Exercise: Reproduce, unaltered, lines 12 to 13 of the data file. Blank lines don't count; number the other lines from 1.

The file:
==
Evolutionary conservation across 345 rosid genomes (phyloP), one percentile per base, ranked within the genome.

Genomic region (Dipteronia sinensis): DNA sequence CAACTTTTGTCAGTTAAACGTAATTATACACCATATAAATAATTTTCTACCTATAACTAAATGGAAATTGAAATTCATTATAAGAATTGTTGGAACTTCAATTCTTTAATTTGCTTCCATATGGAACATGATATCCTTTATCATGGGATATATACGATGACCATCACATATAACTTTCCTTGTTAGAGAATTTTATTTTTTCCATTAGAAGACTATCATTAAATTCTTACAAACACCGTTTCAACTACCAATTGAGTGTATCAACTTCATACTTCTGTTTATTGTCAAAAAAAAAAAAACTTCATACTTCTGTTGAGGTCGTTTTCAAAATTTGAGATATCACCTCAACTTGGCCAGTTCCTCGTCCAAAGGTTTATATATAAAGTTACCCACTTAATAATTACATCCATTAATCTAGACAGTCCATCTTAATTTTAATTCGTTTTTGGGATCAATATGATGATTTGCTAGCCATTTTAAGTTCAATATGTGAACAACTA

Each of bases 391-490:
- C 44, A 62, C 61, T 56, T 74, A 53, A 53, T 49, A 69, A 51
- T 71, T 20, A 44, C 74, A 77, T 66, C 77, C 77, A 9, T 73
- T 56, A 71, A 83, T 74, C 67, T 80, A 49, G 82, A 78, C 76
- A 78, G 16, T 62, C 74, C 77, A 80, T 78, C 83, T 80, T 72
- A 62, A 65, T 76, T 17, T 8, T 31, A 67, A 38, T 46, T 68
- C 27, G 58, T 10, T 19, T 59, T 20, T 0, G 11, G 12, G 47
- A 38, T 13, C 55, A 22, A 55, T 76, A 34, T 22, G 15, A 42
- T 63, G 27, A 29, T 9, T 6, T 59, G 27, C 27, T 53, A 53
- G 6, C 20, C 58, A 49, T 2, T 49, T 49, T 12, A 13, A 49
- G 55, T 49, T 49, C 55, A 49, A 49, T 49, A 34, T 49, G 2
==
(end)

- G 6, C 20, C 58, A 49, T 2, T 49, T 49, T 12, A 13, A 49
- G 55, T 49, T 49, C 55, A 49, A 49, T 49, A 34, T 49, G 2